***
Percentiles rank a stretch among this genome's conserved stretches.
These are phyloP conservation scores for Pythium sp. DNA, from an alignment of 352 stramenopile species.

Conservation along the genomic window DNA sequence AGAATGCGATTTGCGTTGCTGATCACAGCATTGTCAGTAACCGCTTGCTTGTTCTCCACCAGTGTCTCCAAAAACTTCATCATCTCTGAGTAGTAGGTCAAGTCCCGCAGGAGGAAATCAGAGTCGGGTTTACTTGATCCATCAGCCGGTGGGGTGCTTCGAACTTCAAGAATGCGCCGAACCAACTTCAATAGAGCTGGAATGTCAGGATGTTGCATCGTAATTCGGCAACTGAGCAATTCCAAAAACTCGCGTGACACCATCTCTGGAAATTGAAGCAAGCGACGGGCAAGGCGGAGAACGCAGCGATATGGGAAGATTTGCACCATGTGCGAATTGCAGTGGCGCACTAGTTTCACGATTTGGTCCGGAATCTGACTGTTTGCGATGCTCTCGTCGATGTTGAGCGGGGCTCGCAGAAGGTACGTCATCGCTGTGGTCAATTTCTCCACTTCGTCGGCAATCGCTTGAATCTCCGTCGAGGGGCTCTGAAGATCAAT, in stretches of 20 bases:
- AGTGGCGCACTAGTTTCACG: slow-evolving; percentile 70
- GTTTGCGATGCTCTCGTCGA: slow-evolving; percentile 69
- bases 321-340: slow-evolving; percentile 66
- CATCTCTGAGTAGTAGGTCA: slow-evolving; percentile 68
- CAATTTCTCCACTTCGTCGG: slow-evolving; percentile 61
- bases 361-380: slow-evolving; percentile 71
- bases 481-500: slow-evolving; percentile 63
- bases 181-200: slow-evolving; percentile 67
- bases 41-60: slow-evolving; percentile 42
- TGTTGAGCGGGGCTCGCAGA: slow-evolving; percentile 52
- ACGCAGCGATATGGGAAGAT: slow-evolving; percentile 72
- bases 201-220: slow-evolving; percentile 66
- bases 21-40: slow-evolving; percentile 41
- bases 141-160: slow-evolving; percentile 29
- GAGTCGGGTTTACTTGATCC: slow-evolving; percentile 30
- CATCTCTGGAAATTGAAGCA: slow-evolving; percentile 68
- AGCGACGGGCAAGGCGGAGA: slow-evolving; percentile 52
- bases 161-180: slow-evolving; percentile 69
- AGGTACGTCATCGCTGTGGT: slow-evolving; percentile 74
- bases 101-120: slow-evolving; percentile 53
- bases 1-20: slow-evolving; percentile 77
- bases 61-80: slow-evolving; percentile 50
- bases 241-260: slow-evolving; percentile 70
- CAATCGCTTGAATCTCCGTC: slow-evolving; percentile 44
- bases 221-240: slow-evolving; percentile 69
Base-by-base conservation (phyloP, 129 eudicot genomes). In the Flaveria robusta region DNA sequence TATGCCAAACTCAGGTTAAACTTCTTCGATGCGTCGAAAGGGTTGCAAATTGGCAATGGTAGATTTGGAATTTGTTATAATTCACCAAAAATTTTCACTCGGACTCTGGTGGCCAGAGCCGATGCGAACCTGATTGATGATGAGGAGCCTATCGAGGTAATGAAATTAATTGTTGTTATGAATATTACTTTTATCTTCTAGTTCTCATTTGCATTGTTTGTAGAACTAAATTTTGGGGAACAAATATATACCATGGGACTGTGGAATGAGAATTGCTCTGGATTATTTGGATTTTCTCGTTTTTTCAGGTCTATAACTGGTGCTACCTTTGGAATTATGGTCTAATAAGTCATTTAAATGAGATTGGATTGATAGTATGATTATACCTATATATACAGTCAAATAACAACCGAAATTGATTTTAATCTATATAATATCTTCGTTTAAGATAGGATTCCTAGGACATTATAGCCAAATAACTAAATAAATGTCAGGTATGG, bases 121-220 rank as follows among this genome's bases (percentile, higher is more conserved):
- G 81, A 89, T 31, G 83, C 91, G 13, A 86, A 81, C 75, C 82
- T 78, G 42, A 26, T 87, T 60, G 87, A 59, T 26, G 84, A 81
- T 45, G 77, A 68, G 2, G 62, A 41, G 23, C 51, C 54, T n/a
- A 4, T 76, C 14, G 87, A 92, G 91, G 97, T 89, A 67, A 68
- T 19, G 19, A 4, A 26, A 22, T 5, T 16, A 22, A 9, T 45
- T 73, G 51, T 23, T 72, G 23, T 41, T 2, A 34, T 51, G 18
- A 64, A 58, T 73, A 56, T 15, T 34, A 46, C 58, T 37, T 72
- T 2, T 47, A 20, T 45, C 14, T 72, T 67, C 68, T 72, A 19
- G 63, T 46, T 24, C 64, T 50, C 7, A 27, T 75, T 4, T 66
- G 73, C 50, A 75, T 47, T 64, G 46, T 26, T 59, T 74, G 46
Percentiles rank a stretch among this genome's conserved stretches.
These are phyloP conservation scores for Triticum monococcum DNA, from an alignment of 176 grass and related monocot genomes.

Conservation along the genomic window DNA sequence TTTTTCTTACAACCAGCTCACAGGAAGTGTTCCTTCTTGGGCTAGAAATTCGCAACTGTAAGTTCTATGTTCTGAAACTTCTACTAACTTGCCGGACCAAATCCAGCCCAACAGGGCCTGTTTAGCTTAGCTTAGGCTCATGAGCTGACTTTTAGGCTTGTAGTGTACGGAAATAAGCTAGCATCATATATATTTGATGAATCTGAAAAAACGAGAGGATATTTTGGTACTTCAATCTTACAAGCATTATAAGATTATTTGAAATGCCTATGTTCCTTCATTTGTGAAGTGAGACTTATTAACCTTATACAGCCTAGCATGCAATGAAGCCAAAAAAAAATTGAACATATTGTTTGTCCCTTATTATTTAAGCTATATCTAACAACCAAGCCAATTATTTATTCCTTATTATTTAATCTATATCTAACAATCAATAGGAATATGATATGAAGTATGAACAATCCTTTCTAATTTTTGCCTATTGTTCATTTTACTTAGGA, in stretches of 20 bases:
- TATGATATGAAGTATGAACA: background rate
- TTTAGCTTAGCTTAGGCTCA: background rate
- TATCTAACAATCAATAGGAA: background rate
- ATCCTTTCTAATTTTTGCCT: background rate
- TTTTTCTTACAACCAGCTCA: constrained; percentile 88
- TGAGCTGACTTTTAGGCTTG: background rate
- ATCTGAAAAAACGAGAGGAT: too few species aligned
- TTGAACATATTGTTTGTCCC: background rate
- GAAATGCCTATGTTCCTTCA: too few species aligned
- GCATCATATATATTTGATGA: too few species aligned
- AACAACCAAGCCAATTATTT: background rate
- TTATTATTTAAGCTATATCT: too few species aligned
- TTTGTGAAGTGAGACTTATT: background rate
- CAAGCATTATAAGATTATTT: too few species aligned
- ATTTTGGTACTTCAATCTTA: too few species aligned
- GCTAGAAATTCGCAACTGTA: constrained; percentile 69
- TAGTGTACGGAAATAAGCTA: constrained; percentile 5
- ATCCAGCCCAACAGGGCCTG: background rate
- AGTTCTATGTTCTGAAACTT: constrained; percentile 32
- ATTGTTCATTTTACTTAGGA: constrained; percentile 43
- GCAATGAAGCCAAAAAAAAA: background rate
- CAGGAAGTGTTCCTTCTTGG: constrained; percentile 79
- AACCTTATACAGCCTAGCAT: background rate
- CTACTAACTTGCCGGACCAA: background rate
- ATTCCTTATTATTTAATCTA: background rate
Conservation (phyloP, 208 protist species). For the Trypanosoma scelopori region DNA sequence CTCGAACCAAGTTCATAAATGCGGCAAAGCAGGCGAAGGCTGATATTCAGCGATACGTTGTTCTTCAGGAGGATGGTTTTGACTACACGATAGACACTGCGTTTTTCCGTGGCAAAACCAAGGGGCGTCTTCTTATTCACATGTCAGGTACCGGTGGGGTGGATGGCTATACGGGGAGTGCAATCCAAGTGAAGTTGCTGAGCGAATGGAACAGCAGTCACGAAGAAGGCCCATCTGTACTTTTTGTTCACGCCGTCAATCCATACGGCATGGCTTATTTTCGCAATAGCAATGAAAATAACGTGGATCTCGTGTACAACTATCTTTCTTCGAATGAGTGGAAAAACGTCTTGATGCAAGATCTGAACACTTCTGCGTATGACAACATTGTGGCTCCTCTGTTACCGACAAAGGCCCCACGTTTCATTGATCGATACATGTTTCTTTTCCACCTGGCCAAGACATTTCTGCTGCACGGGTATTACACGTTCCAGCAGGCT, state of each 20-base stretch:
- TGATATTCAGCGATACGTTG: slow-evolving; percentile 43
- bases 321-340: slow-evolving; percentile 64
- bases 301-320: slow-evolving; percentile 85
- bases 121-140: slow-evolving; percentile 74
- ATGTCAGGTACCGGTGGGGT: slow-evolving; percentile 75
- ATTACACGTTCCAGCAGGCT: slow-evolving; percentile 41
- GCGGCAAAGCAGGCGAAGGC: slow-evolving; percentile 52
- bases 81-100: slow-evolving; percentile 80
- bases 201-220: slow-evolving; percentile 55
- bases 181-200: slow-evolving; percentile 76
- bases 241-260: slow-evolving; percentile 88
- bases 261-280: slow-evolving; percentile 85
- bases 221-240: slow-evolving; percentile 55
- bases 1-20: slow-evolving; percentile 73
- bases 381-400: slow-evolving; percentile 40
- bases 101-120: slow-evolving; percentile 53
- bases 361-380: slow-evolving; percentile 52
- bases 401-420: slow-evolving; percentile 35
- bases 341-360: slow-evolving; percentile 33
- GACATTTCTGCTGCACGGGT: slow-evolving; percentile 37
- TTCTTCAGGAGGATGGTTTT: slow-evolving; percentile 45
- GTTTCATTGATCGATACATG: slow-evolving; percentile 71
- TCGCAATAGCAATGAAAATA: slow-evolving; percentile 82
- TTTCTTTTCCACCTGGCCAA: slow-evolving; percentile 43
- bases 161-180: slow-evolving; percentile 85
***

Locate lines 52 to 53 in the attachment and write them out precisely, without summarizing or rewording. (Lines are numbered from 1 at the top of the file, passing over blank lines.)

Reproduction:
- GCATCATATATATTTGATGA: too few species aligned
- AACAACCAAGCCAATTATTT: background rate